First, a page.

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Starting with Change

On the ITIL journey to IT service excellence, many are taking the alternate route, writes ITSM Watch guest columnist Brian Johnson of CA.
Apr 4, 2007

Brian Johnson

An ITIL journey toward IT service excellence often starts as an assessment exercise that identifies multiple ITIL processes as starting points. Yet any organization attempting to implement all the ITIL processes concurrently will quickly find that such an approach is impractical.

Organizations that have chosen to improve IT service management using ITIL guidance typically embark on their ITIL journey with just one or two processes.

Traditionally, many IT departments have chosen to start with Incident Management because its focus is to quickly restore IT services when they go down or incidents occur. But recently there has been a shift in where organizations start their ITIL implementation. Many organizations are beginning with Change Management as a means to show greater business value and justify their ITIL investment.

Incident Management processes are reactive in nature and deliver quick workarounds or fixes to reduce the business impact of incidents through timely resolution and improve productivity and user satisfaction. Organizations are realizing, however, the value Incident Management processes deliver is not enough to justify an organization’s investment in ITIL.

While Incident Management is a requirement and a must-have for IT service excellence, as an ITIL-proving point it may not deliver the IT value and business alignment many organizations need to see today.

Starting with Change Management

As more companies strive to align IT with the business goals and objectives and show quantifiable business value, change management has surfaced as the ITIL guidance that will help proactively manage change, prevent incidents and ensure continuous business operations.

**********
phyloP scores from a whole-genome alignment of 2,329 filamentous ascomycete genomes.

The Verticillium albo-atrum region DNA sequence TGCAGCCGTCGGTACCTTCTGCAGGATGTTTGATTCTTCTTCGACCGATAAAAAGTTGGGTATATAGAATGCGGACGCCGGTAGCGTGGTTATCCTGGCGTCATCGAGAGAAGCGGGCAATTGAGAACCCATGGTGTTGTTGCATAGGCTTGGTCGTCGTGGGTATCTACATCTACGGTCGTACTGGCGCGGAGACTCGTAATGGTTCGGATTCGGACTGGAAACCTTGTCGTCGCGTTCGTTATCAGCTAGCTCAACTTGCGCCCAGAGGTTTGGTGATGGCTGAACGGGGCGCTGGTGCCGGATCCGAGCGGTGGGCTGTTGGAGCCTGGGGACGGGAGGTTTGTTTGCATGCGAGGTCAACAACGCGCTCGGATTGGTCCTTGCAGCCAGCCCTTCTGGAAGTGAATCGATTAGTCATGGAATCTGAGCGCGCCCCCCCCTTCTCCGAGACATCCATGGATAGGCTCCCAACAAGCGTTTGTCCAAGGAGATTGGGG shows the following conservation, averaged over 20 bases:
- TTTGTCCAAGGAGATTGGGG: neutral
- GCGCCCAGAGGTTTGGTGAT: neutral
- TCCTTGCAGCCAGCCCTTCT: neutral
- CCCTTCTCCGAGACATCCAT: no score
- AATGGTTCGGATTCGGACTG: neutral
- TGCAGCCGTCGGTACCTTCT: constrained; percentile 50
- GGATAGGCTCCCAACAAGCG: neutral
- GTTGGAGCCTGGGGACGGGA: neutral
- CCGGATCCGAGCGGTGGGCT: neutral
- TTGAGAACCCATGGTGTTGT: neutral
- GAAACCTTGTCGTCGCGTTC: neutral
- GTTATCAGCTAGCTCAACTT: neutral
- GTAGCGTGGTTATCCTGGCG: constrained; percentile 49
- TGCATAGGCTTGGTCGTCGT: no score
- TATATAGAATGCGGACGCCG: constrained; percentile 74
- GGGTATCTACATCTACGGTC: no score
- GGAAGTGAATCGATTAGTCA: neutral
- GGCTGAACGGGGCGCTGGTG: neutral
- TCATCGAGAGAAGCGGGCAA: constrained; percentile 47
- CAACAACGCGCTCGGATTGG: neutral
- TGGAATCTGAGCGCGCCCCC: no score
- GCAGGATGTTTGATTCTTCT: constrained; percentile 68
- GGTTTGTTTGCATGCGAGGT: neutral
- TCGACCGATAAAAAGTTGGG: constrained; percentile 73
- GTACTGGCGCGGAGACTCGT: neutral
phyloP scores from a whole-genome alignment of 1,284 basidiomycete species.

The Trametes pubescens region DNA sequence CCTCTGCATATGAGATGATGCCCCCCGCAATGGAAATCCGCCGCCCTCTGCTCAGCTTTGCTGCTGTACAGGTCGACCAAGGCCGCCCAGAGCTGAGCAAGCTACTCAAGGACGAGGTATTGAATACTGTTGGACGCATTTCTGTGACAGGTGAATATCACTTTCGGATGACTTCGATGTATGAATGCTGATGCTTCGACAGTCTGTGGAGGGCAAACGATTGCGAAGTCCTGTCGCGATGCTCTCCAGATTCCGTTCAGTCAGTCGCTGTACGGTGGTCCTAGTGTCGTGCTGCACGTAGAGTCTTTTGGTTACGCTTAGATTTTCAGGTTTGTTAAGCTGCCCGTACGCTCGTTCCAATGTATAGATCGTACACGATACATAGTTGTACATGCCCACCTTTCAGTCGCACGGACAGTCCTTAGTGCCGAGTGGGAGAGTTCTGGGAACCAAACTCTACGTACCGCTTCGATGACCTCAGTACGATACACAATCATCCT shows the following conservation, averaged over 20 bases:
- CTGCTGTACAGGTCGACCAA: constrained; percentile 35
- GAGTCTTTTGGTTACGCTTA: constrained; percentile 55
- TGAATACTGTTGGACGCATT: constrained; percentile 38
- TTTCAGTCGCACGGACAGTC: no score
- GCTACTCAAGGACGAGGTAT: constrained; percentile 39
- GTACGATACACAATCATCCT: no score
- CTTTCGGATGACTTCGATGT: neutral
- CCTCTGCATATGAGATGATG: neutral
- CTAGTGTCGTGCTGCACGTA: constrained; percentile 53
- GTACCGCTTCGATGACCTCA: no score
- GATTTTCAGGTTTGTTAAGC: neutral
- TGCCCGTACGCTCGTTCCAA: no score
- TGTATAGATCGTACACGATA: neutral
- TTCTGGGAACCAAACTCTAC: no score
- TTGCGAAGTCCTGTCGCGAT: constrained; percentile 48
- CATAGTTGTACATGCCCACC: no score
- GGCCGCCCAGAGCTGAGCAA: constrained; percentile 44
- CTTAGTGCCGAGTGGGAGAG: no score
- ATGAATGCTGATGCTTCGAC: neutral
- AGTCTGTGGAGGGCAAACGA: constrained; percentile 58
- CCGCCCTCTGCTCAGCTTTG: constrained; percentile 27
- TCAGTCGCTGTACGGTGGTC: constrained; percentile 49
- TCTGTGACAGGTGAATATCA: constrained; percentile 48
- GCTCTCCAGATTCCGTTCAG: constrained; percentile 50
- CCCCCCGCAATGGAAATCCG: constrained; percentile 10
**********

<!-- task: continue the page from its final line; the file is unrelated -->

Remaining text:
Change management shows that IT recognizes the importance of a proactive and offensive posture when it comes to supporting the business goals and objectives.

Most IT incidents affecting business operations are often related to a change. If change cannot be reliably managed, the IT department is continually reacting with those quick-fixes instead of proactively managing IT to the business goals.

If incidents related to changes are not brought under control, IT and the business itself can spiral out of control. IT becomes locked in a never-ending, reactive cycle where the number of incidents increases and reacting to them leads to more incidents.

ITIL Change Management aims to break that cycle by acting as the control between flexibility (facilitating changes) and stability (controlling long-term problems). Change Management helps reduce the number of incidents and IT becomes predisposed towards driving innovation and improvements.

In addition to the desire to show the value of ITIL and the alignment of IT with business goals and objectives, technology advances and the evolution of the configuration management database (CMDB) have driven the move to Change Management.

The CMDB provides flexibility in the way IT manages change. Configuration Management can move beyond basic IT asset inventories to automated identification and definition of configuration items, relationships and dependencies. This provides the necessary level of insight for impact assessments and it helps prevent and manage unauthorized changes.

While there is no definitive or “correct” starting point for ITIL, CA has seen more organizations starting with Change Management as they take a more business level view of IT and leverage technology improvements in the market today.

Organizations can certainly succeed with ITIL by starting at any other process, but if an organization wants to show strong ITIL value and proactively engage in ways to keep IT incidents at a minimum and support business goals and objectives.

Brian Johnson is one of the original authors of the first ITIL books and an ITIL worldwide practice manager for CA. He has authored more than 15 books on ITIL or related topics and is the founder of itSMF, a professional organization focused on IT service management and ITIL.

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